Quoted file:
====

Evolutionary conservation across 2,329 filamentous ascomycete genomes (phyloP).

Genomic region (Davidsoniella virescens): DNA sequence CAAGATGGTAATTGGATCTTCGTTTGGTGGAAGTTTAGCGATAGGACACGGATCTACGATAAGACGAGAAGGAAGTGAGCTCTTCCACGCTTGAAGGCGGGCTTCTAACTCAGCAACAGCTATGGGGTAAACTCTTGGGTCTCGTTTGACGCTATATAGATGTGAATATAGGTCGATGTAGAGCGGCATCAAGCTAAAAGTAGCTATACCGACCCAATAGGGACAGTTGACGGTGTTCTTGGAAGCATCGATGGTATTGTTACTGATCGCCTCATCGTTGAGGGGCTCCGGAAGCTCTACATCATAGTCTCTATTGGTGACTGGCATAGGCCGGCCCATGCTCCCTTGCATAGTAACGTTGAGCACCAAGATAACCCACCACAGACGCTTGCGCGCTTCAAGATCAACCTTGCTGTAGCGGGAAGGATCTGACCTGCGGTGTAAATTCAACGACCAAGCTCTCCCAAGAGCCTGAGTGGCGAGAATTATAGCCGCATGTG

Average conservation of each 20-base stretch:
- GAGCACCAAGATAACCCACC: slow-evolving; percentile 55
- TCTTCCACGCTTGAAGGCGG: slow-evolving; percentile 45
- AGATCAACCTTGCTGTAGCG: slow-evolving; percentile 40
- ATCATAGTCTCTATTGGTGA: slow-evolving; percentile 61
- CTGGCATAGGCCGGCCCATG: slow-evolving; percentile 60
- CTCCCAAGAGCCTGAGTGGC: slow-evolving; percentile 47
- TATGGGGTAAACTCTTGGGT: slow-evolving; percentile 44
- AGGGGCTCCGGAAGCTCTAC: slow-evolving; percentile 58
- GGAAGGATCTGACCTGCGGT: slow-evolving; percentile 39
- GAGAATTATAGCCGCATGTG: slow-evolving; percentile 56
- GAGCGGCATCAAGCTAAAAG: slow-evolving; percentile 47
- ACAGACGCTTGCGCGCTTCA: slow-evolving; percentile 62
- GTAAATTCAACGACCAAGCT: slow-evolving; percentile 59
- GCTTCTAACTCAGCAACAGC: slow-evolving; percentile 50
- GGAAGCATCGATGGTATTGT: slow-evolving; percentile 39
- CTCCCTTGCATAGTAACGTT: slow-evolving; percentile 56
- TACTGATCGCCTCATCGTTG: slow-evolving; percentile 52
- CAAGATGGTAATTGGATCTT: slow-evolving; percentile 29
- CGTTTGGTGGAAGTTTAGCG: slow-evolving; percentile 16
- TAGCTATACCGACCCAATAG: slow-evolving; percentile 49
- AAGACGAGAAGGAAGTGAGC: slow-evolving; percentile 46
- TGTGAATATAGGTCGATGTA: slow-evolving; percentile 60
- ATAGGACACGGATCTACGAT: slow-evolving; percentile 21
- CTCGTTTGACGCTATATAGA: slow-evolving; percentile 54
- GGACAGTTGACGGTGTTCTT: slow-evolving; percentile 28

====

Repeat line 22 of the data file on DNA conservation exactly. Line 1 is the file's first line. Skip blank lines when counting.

- CGTTTGGTGGAAGTTTAGCG: slow-evolving; percentile 16